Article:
The Statute of Limitations on Car Accident Injury Claims in Pennsylvania

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    Car accidents are a leading cause of injuries in the United States, and Pennsylvania is no exception. Everyone should be entitled to seek compensation for the injuries they sustained in a car accident.

    Unfortunately, many Pennsylvania residents are unaware of the different laws and statutes of limitations that come into play when bringing car accident claims. The relevant laws differ depending on the type of claim, and the compensation received by victims can also vary depending on the facts of the case. Thus, it is essential to work with an experienced car accident attorney to maximize recovery.

    Contact The Reiff Law Firm at (215) 709-6940 for your free case assessment with our Philadelphia car accident attorneys.

    What Is the Statute of Limitations on Car Accident Lawsuits in Pennsylvania?

    In Pennsylvania, the statute of limitations for personal injury cases is two years from the date of injury. A statute of limitation is a law passed by a legislative body to set the maximum time after an event within which legal proceedings might be initiated. When the statute of limitations has expired, a claim will likely be time-barred and denied unless an exception applies.

    It’s important to keep in mind who the other parties to the lawsuit are, as the answer might change the applicable statute. If you are suing an individual, the 2-year SOL applies, but for injury claims against a city, county, or state government agency, a notice of intent to sue must be filed within six months. It is essential to be aware of these statutes. If you fail to get your lawsuit filed before the end of the two-year period, your right to compensation will be lost.

    What Happens If I Miss the Deadline?

    It’s important to take the statute of limitations seriously and abide by the deadline it sets. If you do not file your case with help from a car accident attorney before the statute of limitations elapses – in other words, runs out of time – your claim will be “barred,” which means you will lose your right to file. If that happens, your legal options will be severely limited, and you will lose your ability to pursue certain types of compensation.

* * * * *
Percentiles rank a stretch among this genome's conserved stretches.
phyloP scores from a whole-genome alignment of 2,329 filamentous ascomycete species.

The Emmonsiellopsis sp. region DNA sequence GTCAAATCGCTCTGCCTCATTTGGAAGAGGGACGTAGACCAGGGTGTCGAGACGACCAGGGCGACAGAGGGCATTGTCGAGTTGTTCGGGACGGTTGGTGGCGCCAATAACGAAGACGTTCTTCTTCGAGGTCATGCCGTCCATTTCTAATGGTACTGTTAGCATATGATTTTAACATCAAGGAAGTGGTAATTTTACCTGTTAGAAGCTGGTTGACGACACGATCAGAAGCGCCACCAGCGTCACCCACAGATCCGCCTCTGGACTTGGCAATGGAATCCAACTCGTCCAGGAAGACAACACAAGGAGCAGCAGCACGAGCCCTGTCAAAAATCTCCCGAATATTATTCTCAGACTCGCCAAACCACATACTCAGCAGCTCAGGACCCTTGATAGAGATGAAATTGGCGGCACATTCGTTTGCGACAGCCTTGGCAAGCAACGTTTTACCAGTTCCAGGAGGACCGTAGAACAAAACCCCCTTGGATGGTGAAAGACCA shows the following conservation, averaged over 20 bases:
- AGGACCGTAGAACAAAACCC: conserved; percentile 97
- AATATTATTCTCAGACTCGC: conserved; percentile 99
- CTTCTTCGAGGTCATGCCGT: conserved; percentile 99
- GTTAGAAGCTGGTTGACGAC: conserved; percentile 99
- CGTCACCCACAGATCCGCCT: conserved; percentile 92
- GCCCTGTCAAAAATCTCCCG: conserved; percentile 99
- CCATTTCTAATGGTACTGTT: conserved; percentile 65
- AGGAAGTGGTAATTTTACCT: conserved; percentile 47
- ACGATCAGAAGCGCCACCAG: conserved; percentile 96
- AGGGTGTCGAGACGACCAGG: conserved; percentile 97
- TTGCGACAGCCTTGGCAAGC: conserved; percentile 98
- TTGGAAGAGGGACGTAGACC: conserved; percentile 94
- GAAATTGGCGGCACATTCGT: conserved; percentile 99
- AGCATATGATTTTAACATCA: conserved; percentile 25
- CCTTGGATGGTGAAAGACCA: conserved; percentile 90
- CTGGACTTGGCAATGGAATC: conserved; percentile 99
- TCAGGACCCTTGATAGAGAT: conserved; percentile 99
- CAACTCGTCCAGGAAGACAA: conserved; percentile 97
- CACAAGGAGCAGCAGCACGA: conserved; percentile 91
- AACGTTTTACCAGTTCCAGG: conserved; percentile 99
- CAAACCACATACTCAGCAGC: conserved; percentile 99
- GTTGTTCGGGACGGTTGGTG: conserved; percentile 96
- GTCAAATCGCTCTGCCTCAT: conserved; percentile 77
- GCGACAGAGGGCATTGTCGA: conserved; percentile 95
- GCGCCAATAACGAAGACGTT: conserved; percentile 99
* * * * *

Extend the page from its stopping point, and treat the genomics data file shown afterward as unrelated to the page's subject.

In order to preserve your own legal rights and prevent these sorts of outcomes, which have long-term financial consequences, it is vital to discuss your options with a Bucks County car accident lawyer as soon as possible. Depending on how and why your crash occurred, you might have a strong claim against one or more parties. By listening to your description of what took place, an attorney can determine whether you might have an auto accident claim. If you or one of your family members was injured in a car crash in Pennsylvania or New Jersey, the auto accident lawyers of the Reiff Law Firm are here to offer legal guidance 24 hours a day, seven days a week.

    Are There Any Exceptions that Extend the Statute of Limitations?

    An exception known as the “discovery rule” can extend the statute of limitations, but only under specific circumstances that generally do not apply in car accident cases. The discovery rule is only applicable in situations where there is a significant delay between the infliction of the injury and the discovery of the injury.

    This type of scenario usually involves medical malpractice – not an automotive accident. For instance, the discovery rule might arise in a situation where a doctor fails to diagnose a serious condition or in a case where a surgeon accidentally leaves gauze inside of a patient. In these types of scenarios, it might take months or, in some cases, even years for a serious illness or injury to become apparent. The discovery rule protects the rights of negligence victims in such situations.

    When a car accident occurs, the injuries are usually instant and obvious. For example, victims often sustain injuries like cuts and bone fractures. Even car accident injuries that are not immediately obvious, such as whiplash injuries, usually become apparent within several days to several weeks of the accident. The discovery rule does not apply when injuries are obvious right away.

    What Happens If You Get Into an Accident in Pennsylvania as an Out-of-State Driver?

    Many people travel through Pennsylvania every day, moving from one neighboring state to another. If you are an out-of-state driver and are involved in an accident in the Keystone State, you should contact our experienced Berks County car accident lawyers.

    One question that will commonly arise is, “where do you file a personal injury claim?” Typically, a plaintiff is permitted to file a claim in the jurisdiction where the accident occurred or where the defendant resides. Therefore, if you are a New Jersey driver who was hit by a Maryland resident while driving through Philadelphia, you could file a personal injury claim in Pennsylvania or Maryland. However, the jurisdiction is only half the question.

    When an accident includes out-of-state drivers, the question of what law should apply arises. Typically, the state law where the accident occurred will govern. This presumption could be overcome – but it is difficult. A Maryland defendant might fight to have Maryland law apply because of the state’s harsh contributory negligence doctrine. Our local and knowledgeable Allentown car accident attorneys could prove invaluable in navigating the local laws and procedures.